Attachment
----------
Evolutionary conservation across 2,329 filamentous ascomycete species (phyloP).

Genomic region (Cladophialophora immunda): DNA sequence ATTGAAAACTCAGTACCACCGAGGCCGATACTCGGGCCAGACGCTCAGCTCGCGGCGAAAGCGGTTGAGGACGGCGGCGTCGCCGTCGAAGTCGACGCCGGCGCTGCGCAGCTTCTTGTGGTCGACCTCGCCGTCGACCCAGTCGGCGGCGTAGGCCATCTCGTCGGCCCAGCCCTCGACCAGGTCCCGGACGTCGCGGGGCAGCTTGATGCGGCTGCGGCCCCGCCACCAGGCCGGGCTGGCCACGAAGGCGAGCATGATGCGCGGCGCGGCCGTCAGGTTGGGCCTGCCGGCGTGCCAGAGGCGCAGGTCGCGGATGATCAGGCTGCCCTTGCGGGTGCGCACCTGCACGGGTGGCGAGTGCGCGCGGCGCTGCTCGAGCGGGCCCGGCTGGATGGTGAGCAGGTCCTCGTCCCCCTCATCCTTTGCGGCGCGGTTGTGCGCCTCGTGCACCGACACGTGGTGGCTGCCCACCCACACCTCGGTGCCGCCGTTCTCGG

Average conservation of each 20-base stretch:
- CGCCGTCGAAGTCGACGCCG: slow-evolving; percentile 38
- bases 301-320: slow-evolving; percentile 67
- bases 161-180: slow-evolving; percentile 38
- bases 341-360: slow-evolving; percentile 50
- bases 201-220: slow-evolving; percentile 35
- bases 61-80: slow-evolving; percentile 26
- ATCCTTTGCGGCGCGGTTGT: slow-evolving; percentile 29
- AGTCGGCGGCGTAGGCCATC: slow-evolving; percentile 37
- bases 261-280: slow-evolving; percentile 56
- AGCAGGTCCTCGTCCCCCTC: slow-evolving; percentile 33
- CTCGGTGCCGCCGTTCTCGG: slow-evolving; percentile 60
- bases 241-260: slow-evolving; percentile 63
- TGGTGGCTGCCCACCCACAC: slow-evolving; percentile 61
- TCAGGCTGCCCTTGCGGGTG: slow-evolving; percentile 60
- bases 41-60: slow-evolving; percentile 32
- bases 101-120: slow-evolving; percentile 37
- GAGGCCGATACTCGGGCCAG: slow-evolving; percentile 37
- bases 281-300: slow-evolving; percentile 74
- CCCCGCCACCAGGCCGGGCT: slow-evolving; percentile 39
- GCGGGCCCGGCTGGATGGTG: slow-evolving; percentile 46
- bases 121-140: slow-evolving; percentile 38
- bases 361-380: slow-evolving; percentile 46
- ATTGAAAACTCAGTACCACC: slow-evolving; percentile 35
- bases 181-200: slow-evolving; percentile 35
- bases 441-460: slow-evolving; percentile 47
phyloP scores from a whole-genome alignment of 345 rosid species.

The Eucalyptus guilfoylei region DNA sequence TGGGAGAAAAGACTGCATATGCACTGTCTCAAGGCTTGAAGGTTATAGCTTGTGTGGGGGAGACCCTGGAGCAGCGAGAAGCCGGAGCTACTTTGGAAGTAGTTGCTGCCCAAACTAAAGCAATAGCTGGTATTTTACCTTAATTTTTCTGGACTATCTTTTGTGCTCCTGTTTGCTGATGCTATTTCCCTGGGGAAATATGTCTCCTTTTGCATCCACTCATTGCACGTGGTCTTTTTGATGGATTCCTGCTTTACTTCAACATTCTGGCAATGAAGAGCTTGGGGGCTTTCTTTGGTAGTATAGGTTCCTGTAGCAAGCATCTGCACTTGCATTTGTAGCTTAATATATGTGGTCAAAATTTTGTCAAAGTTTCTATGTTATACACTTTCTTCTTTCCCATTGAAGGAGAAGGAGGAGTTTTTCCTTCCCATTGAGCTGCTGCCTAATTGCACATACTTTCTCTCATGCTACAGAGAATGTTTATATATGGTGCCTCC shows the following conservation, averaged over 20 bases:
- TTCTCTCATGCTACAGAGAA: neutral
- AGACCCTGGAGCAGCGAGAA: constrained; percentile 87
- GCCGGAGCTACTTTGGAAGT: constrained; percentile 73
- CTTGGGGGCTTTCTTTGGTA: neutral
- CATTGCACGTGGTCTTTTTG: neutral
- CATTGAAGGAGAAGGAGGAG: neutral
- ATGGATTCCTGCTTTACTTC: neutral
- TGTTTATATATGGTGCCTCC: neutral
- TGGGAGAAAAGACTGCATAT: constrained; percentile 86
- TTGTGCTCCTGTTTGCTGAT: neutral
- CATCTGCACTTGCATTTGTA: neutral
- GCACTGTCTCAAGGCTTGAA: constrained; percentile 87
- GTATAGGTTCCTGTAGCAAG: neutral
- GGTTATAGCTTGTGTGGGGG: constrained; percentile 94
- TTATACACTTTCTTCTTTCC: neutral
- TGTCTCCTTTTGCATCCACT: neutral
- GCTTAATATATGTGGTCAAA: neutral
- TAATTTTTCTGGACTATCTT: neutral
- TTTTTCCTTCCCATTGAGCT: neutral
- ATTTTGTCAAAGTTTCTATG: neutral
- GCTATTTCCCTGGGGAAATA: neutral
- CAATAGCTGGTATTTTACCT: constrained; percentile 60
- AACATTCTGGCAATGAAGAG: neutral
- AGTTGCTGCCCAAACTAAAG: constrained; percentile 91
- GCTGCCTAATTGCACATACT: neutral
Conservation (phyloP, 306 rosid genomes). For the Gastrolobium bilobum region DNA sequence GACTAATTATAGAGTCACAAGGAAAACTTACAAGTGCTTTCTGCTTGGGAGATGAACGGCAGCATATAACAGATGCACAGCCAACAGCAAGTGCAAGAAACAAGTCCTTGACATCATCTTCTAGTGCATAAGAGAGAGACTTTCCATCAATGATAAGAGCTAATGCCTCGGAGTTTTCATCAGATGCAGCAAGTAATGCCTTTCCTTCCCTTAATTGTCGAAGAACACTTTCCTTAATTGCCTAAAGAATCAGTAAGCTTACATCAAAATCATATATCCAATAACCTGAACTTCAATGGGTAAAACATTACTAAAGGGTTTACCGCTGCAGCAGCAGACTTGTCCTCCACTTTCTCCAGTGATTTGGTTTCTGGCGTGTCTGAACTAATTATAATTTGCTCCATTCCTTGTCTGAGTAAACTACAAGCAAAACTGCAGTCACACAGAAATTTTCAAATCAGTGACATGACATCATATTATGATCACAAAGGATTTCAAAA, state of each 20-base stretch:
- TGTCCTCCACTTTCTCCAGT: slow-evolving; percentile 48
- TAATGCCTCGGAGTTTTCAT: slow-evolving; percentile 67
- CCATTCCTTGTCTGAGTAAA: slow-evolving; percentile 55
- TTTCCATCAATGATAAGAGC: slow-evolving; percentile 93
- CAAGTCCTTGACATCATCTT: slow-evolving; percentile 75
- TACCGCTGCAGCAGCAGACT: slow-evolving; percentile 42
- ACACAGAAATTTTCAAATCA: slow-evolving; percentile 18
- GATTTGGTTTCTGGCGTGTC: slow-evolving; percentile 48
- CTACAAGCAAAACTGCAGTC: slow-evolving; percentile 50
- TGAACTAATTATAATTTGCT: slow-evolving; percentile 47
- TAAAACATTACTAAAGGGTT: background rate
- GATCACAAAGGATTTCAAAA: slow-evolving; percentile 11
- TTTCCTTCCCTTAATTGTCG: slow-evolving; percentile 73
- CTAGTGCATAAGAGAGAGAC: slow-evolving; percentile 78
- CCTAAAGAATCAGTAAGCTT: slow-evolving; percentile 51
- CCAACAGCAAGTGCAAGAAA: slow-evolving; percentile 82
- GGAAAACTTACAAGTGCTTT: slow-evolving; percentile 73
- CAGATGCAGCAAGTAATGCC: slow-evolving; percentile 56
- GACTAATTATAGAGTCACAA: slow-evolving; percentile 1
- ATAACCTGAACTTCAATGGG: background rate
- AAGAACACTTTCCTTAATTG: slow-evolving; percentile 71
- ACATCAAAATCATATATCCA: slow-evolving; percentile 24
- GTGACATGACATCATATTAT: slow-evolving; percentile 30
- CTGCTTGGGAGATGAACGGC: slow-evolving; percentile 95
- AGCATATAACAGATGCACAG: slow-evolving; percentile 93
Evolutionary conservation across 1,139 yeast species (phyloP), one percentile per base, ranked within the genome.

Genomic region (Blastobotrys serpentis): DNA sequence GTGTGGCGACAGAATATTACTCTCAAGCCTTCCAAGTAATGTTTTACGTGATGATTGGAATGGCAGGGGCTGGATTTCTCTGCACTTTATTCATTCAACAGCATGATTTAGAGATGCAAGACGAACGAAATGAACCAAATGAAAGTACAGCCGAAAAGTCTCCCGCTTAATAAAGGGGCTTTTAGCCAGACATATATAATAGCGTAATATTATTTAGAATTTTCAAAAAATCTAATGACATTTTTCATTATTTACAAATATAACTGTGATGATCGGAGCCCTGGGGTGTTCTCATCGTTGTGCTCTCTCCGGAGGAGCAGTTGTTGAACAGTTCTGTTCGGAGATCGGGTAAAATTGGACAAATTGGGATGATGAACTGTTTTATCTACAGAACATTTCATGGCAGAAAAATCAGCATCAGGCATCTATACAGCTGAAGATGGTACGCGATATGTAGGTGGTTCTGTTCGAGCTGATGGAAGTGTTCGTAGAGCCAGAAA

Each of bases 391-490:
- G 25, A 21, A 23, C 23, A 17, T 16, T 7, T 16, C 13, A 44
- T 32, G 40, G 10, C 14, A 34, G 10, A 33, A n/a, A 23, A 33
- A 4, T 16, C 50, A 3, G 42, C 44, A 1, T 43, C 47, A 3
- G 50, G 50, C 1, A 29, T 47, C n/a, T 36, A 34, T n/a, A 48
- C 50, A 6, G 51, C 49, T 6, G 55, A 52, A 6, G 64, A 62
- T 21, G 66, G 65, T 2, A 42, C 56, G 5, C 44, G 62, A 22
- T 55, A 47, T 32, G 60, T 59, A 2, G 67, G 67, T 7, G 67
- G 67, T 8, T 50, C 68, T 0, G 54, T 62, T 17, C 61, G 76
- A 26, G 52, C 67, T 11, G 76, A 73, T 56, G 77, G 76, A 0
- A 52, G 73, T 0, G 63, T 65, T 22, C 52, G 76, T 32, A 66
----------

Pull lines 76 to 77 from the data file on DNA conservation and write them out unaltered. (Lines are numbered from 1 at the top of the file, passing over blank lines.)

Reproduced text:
- ATAACCTGAACTTCAATGGG: background rate
- AAGAACACTTTCCTTAATTG: slow-evolving; percentile 71